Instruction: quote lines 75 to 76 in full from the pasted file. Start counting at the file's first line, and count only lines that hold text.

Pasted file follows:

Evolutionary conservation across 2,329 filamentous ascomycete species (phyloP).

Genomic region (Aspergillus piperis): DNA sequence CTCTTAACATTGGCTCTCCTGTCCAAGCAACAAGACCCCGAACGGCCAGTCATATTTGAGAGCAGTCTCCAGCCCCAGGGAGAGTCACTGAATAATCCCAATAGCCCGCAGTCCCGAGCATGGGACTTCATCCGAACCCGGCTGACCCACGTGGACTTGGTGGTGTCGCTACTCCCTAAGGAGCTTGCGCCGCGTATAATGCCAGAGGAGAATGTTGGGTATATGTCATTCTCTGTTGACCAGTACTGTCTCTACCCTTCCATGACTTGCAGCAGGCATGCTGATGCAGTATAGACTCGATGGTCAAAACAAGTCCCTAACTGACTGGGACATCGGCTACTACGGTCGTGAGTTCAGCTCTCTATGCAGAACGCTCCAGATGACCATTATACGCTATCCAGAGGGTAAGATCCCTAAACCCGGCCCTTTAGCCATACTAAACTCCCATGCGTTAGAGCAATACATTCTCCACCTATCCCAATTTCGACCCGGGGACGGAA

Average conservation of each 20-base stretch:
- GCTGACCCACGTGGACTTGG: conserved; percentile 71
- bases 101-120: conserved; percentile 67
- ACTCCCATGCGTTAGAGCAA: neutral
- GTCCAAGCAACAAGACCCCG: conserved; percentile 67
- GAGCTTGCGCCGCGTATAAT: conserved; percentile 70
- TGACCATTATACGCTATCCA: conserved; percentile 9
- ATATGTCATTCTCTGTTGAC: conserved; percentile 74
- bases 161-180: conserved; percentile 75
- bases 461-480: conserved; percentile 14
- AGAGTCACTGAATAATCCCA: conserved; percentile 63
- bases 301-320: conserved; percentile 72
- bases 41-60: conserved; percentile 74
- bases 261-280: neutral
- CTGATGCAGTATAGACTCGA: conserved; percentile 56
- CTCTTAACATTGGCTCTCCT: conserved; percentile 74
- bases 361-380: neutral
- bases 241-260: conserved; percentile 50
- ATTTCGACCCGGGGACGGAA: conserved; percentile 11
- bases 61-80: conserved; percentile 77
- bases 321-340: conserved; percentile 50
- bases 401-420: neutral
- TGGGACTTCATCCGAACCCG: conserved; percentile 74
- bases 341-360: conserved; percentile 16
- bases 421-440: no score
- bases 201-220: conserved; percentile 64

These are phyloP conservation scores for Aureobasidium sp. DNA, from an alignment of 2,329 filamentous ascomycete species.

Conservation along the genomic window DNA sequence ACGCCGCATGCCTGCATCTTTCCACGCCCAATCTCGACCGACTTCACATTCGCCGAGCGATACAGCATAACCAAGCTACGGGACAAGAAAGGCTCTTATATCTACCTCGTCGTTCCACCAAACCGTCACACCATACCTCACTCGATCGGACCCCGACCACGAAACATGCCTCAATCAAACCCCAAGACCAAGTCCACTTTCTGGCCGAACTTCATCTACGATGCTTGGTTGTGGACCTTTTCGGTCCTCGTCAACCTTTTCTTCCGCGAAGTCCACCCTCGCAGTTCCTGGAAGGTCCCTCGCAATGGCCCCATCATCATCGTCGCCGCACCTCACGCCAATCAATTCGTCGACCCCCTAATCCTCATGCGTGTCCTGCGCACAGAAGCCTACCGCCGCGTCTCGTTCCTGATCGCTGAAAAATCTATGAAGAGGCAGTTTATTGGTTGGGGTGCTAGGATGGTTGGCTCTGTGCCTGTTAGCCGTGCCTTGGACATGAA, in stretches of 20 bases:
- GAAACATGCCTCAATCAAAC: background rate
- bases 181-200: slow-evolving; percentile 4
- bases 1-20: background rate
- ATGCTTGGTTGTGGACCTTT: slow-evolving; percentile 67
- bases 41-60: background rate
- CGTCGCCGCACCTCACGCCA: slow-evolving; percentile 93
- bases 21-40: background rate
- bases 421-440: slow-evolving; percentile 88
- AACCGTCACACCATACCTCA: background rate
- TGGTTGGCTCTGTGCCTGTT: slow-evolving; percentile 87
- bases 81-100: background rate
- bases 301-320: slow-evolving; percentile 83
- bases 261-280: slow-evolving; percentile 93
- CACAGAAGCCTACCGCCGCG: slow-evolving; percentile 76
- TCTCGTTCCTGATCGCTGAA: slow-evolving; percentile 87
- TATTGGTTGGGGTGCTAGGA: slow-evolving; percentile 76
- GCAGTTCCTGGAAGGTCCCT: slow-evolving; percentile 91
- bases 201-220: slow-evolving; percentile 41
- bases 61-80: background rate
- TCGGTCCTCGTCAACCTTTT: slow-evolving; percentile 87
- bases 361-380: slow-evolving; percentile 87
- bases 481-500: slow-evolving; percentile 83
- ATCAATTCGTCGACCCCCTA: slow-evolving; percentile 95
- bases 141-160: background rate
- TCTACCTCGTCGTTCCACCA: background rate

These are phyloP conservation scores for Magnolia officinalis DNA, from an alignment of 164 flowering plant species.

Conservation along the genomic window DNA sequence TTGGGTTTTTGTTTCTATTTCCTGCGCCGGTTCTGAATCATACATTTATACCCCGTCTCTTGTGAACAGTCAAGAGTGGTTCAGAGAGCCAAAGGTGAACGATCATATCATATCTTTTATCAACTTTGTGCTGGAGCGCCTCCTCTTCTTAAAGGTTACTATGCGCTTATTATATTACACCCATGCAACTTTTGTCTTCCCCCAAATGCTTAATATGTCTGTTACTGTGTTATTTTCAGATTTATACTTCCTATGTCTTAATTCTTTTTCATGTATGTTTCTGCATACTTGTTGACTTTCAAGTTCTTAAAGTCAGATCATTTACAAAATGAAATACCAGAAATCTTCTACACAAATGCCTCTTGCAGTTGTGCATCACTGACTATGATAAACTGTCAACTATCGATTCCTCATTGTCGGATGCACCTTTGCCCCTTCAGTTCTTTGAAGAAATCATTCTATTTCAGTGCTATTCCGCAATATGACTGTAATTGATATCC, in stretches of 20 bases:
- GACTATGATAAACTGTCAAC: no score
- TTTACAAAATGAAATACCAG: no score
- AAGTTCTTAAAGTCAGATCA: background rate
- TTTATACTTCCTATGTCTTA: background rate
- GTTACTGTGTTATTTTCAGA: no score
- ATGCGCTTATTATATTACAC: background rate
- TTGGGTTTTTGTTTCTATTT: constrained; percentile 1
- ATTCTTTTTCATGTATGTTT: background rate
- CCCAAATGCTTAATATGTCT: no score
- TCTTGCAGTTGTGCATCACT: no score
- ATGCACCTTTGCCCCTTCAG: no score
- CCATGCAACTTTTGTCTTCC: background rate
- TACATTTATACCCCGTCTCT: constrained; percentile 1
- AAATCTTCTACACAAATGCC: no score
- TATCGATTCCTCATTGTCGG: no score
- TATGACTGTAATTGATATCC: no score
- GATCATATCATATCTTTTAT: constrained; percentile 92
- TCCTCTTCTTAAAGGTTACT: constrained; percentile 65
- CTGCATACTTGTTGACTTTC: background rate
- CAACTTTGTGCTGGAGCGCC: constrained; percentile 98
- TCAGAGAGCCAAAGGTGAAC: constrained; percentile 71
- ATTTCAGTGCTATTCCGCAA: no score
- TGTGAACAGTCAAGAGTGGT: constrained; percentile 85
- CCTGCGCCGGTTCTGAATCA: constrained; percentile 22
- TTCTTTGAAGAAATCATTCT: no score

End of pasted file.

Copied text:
- TCCTCTTCTTAAAGGTTACT: constrained; percentile 65
- CTGCATACTTGTTGACTTTC: background rate